Internet Explorer 11 is not supported

For optimal browsing, we recommend Chrome, Firefox or Safari browsers.

Survey Finds New Jersey Hasn’t Done Enough for Businesses

The Business Outlook Survey found that 75 percent of respondents believe that the state’s leaders have fallen short in improving affordability for businesses; 82 percent said the state is somewhat unaffordable for companies.

(TNS) — Despite vows to make New Jersey more affordable, Gov. Phil Murphy and lawmakers haven’t done enough in the last year to improve affordability for businesses, a majority of business owners and executives in the state said in a survey released Monday.

The 64th annual Business Outlook Survey from the New Jersey Business and Industry Association found 75 percent of the 468 respondents believe leaders have fallen short, while 5 percent said they’re doing enough.

Meanwhile, 82 percent said the Garden State is either somewhat unaffordable for companies (46 percent) or not affordable at all (36 percent).

“It was a year which saw historic spending and budget surplus, yet no comprehensive business relief — and our businesses have taken notice,” NJBIA President and CEO Michele Siekerka said in a statement.

Siekerka argued that despite enacting a record $50.6 billion state budget in June, New Jersey has not provided relief from a $1 billion insurance tax increase in the wake of COVID-19 restrictions and shutdowns. She also noted the new ANCHOR property tax relief program does not include businesses.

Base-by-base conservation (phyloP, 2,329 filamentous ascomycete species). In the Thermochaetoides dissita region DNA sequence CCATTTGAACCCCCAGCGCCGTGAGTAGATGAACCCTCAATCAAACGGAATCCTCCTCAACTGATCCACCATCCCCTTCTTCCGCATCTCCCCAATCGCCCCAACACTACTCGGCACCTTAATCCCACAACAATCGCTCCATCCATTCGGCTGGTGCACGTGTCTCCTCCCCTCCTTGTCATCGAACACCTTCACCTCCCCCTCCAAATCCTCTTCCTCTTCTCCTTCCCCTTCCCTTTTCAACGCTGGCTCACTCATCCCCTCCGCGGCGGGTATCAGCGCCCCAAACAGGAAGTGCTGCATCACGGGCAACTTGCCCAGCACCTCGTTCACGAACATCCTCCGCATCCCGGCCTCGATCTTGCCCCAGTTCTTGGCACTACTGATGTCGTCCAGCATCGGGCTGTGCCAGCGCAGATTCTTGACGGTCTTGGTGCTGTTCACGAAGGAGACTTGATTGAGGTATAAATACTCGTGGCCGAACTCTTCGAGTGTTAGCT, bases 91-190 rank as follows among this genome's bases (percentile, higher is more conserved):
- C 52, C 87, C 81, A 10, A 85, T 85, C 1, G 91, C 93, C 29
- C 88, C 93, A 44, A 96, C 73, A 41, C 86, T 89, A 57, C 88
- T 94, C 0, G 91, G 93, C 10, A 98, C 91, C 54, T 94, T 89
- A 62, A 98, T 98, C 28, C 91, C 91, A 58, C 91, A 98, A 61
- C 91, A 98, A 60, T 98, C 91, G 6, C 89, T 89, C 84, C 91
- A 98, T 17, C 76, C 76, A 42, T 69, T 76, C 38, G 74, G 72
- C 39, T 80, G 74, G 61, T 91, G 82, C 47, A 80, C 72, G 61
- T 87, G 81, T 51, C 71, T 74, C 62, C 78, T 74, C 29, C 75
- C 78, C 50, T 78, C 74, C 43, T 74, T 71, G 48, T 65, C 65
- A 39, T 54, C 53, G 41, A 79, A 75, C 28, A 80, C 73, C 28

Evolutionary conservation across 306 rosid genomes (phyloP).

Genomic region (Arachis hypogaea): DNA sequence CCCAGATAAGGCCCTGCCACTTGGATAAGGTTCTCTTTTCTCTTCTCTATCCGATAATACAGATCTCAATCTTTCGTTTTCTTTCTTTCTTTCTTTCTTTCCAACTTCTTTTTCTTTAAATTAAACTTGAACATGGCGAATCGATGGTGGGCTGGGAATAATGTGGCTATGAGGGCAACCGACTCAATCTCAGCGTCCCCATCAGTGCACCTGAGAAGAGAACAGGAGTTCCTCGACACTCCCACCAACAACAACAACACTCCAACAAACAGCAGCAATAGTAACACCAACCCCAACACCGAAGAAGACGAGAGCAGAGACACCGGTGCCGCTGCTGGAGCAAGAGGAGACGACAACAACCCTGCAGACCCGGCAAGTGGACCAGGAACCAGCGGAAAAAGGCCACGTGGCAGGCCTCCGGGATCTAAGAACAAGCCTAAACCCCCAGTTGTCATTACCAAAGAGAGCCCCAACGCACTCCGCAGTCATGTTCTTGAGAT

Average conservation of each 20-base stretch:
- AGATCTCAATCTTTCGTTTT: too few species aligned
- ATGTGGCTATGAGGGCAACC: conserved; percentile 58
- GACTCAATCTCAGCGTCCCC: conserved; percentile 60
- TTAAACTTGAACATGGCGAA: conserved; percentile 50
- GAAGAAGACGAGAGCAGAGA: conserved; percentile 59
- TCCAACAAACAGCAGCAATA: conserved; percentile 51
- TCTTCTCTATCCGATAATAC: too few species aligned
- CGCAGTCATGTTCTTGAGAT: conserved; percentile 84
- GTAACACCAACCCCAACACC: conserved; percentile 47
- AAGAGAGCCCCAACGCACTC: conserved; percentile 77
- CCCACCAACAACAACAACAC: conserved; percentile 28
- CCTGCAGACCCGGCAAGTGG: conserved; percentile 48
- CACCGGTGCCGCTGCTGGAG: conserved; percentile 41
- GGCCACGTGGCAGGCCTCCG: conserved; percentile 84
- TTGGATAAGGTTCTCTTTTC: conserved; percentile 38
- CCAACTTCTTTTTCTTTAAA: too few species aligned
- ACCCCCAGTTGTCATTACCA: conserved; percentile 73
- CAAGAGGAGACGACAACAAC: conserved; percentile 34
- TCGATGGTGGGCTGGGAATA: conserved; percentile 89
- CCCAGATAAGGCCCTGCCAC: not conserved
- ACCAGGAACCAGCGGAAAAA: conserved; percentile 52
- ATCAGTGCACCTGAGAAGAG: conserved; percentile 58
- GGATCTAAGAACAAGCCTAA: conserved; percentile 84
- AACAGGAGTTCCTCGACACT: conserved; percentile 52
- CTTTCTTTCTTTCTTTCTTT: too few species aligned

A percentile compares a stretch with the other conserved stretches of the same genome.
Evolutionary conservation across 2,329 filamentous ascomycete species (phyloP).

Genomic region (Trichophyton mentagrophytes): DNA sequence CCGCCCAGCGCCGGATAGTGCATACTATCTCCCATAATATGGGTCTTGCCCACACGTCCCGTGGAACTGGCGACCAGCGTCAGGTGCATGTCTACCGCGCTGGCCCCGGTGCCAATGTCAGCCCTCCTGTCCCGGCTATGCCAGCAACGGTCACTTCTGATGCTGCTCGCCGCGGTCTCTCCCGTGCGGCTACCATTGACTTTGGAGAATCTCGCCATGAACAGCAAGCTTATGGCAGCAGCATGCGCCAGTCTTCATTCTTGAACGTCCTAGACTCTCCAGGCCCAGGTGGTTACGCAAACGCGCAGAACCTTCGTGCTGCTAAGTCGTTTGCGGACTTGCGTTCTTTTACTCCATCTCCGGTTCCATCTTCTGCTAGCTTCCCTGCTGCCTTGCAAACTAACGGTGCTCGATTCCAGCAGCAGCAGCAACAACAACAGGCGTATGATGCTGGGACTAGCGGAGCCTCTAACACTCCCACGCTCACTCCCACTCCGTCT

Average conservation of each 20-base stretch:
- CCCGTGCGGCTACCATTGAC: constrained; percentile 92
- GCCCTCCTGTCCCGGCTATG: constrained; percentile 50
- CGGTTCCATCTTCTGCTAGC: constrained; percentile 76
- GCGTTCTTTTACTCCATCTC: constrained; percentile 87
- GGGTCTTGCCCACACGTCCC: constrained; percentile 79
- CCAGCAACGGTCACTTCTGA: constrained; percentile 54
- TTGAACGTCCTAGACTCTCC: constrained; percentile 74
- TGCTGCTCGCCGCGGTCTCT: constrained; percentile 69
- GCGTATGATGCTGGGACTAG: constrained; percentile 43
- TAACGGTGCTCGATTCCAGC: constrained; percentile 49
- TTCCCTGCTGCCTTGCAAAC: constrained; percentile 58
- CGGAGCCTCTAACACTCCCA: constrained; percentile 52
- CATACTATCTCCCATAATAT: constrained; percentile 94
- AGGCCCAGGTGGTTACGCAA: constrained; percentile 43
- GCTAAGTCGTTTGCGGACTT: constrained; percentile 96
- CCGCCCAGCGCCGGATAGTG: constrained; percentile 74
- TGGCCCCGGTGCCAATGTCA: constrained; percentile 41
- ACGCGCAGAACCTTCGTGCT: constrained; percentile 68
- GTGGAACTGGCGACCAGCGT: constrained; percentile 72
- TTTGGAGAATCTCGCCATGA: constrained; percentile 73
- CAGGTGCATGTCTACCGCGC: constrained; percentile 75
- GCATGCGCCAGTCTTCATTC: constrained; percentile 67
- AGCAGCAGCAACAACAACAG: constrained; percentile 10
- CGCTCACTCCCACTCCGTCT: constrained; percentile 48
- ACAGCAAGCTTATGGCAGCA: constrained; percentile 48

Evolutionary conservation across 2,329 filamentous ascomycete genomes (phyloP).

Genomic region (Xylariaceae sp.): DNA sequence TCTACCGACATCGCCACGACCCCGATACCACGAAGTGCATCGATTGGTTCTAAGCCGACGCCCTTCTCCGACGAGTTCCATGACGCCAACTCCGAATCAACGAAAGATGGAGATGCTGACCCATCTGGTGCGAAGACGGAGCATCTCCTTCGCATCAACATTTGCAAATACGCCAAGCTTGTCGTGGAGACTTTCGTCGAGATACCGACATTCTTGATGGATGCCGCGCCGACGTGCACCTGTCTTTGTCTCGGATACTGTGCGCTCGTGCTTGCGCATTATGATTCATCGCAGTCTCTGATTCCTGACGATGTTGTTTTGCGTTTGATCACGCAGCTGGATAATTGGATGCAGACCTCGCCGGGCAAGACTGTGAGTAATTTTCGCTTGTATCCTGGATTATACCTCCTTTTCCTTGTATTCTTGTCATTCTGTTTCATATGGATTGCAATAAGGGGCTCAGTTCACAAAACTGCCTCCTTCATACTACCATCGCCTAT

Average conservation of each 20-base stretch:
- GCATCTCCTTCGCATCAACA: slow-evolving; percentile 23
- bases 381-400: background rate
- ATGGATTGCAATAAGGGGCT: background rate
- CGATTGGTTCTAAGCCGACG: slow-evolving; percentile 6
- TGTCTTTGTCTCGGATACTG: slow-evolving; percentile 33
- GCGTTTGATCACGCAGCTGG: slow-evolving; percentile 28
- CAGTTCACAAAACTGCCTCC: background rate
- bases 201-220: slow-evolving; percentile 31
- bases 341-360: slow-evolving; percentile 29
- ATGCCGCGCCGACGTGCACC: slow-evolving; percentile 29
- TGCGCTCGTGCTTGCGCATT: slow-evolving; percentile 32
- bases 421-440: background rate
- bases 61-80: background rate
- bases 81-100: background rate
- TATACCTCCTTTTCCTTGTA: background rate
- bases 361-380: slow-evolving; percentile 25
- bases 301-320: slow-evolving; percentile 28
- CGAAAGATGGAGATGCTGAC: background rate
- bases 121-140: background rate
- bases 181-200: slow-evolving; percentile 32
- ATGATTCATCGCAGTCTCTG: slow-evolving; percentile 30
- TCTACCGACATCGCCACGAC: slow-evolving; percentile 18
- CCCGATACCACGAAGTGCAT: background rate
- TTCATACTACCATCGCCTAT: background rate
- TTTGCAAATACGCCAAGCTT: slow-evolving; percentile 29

“This sends a strong message to businesses that they don’t have the support they need in Trenton.” she said. “While state grants for targeted businesses are appreciated, they do not address the high cost of running a business in New Jersey, which is underscored by the highest business tax burden in the nation. And they do not provide the comprehensive or targeted relief needed as we see more small businesses continue to close.”

Murphy and his fellow Democrats who control the state Legislature have repeatedly promised to help make New Jersey more affordable after Republicans gained six seats in Trenton in the contentious 2021 elections, and the governor won re-election by a closer-than-expected margin.

Murphy has also been bullish about how the state has rebounded financially, telling businesses leaders in an April speech that “New Jersey has a very good story to tell.” He has especially noted how Wall Street agencies have upgraded the state’s credit ratings and stressed how the $2 billion ANCHOR program will provides tax credits of up to $1,500 for homeowners and $450 checks for renters.

Christi Peace, a spokesman for the governor’s office, also noted the state has issued millions of dollars in grants to small businesses through the Main Street Recovery program and how the state budget includes money for manufacturers and minority-owned businesses. She also said the Murphy administration has worked with lawmakers on small business recovery.

“The Governor understands the challenges facing our business community and values input from business owners about ways in which the State can help them grow and thrive,” Peace said. “The Administration will continue to work with business leaders to seek solutions to the challenges facing this community as our State continues to recover from the impacts of the COVID-19 pandemic.”

Murphy’s office also noted the state has more businesses than at any point in history, having increased by 20 percent since 2018, while private-sector employment is at an all-time high.

State Senate Budget Committee Chairman Paul Sarlo, D- Bergen, said Monday that leaders have “taken meaningful steps to make New Jersey more affordable for all residents and we have made strategic investments to promote economic growth throughout the state.”